Roofs for standard houses are easy, but what if you don’t want a standard roof.…
Walls, slabs, and roofs are designed to interact. This means that when you connect a slab to walls, it will update when you move the walls. Roofs can be connected to walls so that parts of the roof are inside the building and some parts of the roof extend out to the eaves.
In order to make these connections, we need to understand how walls, slabs, and roofs connect. We need to understand how the walls have been designed, how the slabs have been designed, and how the roofs have been designed.
The manual has been divided into three parts. The first part looks at the basic concepts of walls, roofs, and slabs. The second part looks at these elements in detail and shows how the components for these objects work. The final part of the manual looks at how these objects interact with each other.
- Slabs and Floors
- Beginner Topics
- Intermediate Topics
- Advanced Topics
When we start looking at walls, it is important for us to understand how the top and the bottom of the wall are controlled. Controlling the top bound and the bottom bound seems to be the first hurdle for people learning to use walls. The bottom of the wall is controlled by a level called Bottom Bound. This level can be the layer elevation. If you are using Stories, this bottom bound can be a story level, allowing you to set the bounding of the wall to any level you require.
Walls can have components. These components can represent parts of a wall such as cladding, cavities, framing, lining, etc. The components can be connected to the wall height or they can be connected to story levels.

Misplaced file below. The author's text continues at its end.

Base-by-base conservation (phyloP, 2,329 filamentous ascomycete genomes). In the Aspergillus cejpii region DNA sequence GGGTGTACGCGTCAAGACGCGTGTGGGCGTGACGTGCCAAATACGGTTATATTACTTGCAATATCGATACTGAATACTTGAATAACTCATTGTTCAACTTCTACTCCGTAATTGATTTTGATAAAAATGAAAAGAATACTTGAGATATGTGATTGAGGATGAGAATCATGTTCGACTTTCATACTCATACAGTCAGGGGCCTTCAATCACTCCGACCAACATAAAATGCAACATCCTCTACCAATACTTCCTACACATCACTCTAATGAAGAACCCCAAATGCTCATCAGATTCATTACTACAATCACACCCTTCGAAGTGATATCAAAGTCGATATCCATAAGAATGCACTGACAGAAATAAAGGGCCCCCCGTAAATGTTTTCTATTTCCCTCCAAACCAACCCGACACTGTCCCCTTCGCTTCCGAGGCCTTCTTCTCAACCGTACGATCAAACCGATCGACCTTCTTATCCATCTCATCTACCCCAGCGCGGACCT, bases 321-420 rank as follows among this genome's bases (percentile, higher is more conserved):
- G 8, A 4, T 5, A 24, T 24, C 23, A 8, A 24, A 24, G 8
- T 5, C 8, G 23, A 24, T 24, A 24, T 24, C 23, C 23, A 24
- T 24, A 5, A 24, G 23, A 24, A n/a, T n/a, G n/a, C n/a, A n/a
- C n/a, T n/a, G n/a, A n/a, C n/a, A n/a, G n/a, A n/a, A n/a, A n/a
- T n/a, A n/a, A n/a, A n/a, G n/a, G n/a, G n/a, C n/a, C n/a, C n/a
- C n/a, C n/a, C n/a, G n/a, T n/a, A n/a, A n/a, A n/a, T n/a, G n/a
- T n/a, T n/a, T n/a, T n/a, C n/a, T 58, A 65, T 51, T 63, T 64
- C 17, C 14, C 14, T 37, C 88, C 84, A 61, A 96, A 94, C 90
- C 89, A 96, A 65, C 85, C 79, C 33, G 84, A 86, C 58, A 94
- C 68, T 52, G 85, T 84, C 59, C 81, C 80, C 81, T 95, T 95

Slabs and Floors
The Floor object is used for drawing simple slabs and other horizontal objects. The Floor object is set out from the underside (bottom Z) and has a thickness. A slab can be set out from the top or the bottom of the slab (the datum). A slab can also be created with components, and any one of these components can be used for the datum of the slab.
The bearing height of the roof controls the elevation to the start of the roof. The bearing height is normally measured from where the roof and the wall touch. The bearing height is measured in the current layer, in some cases the roof bearing height has to be changed in order to accommodate the layer elevation. I generally set my roof layer to have the same elevation as the layer for the walls supporting the roof. You can have a series of components that represent parts of the roof, such as cladding, purlins, rafters, ceilings, etc.
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Beginner Topics – Wall Top Bound and Wall Bottom Bound
Walls heights are controlled by a combination of the wall bounding and the offsets from the top and bottom bounds. The way to deal with the height of a wall is to choose the Top Bound and the Bottom Bound, then enter the offsets from each bound. If you want a very simple way to set the height of the wall, set both the top and bottom bounds to Layer Elevation and then enter the offsets for each.
Beginner Topics – Floors and Slab